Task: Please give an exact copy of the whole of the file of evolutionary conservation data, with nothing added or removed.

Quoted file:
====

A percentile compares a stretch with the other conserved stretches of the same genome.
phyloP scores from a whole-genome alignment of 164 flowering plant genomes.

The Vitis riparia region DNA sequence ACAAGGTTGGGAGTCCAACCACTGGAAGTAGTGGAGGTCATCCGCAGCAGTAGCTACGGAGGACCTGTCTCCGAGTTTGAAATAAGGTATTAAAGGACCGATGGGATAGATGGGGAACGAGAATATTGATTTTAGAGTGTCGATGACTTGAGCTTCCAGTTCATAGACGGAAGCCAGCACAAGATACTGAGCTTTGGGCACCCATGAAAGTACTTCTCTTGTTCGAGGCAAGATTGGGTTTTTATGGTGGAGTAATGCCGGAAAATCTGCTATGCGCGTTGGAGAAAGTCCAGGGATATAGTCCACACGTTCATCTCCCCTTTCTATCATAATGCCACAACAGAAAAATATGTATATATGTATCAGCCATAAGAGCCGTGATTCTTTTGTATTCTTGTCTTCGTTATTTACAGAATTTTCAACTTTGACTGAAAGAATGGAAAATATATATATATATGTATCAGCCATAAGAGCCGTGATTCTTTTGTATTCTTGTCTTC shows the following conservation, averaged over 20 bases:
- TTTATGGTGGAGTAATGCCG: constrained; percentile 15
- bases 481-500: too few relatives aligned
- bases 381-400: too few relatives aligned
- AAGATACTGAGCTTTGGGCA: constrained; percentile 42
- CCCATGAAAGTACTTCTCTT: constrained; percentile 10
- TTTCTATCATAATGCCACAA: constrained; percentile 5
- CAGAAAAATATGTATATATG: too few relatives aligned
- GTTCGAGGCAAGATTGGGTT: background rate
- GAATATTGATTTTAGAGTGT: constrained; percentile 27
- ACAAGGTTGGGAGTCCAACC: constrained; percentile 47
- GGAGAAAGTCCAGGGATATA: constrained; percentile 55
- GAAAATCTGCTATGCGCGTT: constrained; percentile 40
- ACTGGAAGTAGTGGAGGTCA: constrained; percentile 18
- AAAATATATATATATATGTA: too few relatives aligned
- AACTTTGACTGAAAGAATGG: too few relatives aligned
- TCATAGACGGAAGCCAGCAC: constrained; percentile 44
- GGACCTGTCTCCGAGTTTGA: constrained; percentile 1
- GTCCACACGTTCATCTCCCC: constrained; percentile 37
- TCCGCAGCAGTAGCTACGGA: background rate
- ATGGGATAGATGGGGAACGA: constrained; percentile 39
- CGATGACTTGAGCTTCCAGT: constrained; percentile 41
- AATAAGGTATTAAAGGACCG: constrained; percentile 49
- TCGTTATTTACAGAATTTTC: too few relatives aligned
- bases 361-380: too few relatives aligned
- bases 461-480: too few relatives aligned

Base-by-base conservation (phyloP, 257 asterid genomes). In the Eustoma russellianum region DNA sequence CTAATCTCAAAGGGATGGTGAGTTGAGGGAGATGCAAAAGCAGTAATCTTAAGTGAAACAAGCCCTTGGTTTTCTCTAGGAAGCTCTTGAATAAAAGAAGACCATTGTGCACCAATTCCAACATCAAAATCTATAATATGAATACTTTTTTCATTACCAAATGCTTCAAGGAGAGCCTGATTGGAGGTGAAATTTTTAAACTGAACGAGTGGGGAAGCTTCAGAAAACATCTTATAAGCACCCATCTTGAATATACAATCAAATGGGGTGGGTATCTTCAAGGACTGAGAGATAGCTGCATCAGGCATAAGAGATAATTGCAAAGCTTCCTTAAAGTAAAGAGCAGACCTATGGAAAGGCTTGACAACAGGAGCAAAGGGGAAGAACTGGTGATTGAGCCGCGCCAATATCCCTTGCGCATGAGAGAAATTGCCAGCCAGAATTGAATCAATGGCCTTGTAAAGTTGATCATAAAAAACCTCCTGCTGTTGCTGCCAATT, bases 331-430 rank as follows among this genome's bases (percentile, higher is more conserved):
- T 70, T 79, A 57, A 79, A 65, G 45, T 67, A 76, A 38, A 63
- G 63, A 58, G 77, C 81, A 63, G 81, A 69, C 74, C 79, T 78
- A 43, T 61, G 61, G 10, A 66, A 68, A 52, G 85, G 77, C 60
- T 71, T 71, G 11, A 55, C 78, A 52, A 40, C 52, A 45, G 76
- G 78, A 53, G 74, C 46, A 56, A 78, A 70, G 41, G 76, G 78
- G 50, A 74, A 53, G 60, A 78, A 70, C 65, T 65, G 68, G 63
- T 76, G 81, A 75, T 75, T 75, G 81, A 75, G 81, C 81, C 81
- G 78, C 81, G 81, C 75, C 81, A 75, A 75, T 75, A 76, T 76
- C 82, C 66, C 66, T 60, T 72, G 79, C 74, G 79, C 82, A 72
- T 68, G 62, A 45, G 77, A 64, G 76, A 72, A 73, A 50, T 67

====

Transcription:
A percentile compares a stretch with the other conserved stretches of the same genome.
phyloP scores from a whole-genome alignment of 164 flowering plant genomes.

The Vitis riparia region DNA sequence ACAAGGTTGGGAGTCCAACCACTGGAAGTAGTGGAGGTCATCCGCAGCAGTAGCTACGGAGGACCTGTCTCCGAGTTTGAAATAAGGTATTAAAGGACCGATGGGATAGATGGGGAACGAGAATATTGATTTTAGAGTGTCGATGACTTGAGCTTCCAGTTCATAGACGGAAGCCAGCACAAGATACTGAGCTTTGGGCACCCATGAAAGTACTTCTCTTGTTCGAGGCAAGATTGGGTTTTTATGGTGGAGTAATGCCGGAAAATCTGCTATGCGCGTTGGAGAAAGTCCAGGGATATAGTCCACACGTTCATCTCCCCTTTCTATCATAATGCCACAACAGAAAAATATGTATATATGTATCAGCCATAAGAGCCGTGATTCTTTTGTATTCTTGTCTTCGTTATTTACAGAATTTTCAACTTTGACTGAAAGAATGGAAAATATATATATATATGTATCAGCCATAAGAGCCGTGATTCTTTTGTATTCTTGTCTTC shows the following conservation, averaged over 20 bases:
- TTTATGGTGGAGTAATGCCG: constrained; percentile 15
- bases 481-500: too few relatives aligned
- bases 381-400: too few relatives aligned
- AAGATACTGAGCTTTGGGCA: constrained; percentile 42
- CCCATGAAAGTACTTCTCTT: constrained; percentile 10
- TTTCTATCATAATGCCACAA: constrained; percentile 5
- CAGAAAAATATGTATATATG: too few relatives aligned
- GTTCGAGGCAAGATTGGGTT: background rate
- GAATATTGATTTTAGAGTGT: constrained; percentile 27
- ACAAGGTTGGGAGTCCAACC: constrained; percentile 47
- GGAGAAAGTCCAGGGATATA: constrained; percentile 55
- GAAAATCTGCTATGCGCGTT: constrained; percentile 40
- ACTGGAAGTAGTGGAGGTCA: constrained; percentile 18
- AAAATATATATATATATGTA: too few relatives aligned
- AACTTTGACTGAAAGAATGG: too few relatives aligned
- TCATAGACGGAAGCCAGCAC: constrained; percentile 44
- GGACCTGTCTCCGAGTTTGA: constrained; percentile 1
- GTCCACACGTTCATCTCCCC: constrained; percentile 37
- TCCGCAGCAGTAGCTACGGA: background rate
- ATGGGATAGATGGGGAACGA: constrained; percentile 39
- CGATGACTTGAGCTTCCAGT: constrained; percentile 41
- AATAAGGTATTAAAGGACCG: constrained; percentile 49
- TCGTTATTTACAGAATTTTC: too few relatives aligned
- bases 361-380: too few relatives aligned
- bases 461-480: too few relatives aligned

Base-by-base conservation (phyloP, 257 asterid genomes). In the Eustoma russellianum region DNA sequence CTAATCTCAAAGGGATGGTGAGTTGAGGGAGATGCAAAAGCAGTAATCTTAAGTGAAACAAGCCCTTGGTTTTCTCTAGGAAGCTCTTGAATAAAAGAAGACCATTGTGCACCAATTCCAACATCAAAATCTATAATATGAATACTTTTTTCATTACCAAATGCTTCAAGGAGAGCCTGATTGGAGGTGAAATTTTTAAACTGAACGAGTGGGGAAGCTTCAGAAAACATCTTATAAGCACCCATCTTGAATATACAATCAAATGGGGTGGGTATCTTCAAGGACTGAGAGATAGCTGCATCAGGCATAAGAGATAATTGCAAAGCTTCCTTAAAGTAAAGAGCAGACCTATGGAAAGGCTTGACAACAGGAGCAAAGGGGAAGAACTGGTGATTGAGCCGCGCCAATATCCCTTGCGCATGAGAGAAATTGCCAGCCAGAATTGAATCAATGGCCTTGTAAAGTTGATCATAAAAAACCTCCTGCTGTTGCTGCCAATT, bases 331-430 rank as follows among this genome's bases (percentile, higher is more conserved):
- T 70, T 79, A 57, A 79, A 65, G 45, T 67, A 76, A 38, A 63
- G 63, A 58, G 77, C 81, A 63, G 81, A 69, C 74, C 79, T 78
- A 43, T 61, G 61, G 10, A 66, A 68, A 52, G 85, G 77, C 60
- T 71, T 71, G 11, A 55, C 78, A 52, A 40, C 52, A 45, G 76
- G 78, A 53, G 74, C 46, A 56, A 78, A 70, G 41, G 76, G 78
- G 50, A 74, A 53, G 60, A 78, A 70, C 65, T 65, G 68, G 63
- T 76, G 81, A 75, T 75, T 75, G 81, A 75, G 81, C 81, C 81
- G 78, C 81, G 81, C 75, C 81, A 75, A 75, T 75, A 76, T 76
- C 82, C 66, C 66, T 60, T 72, G 79, C 74, G 79, C 82, A 72
- T 68, G 62, A 45, G 77, A 64, G 76, A 72, A 73, A 50, T 67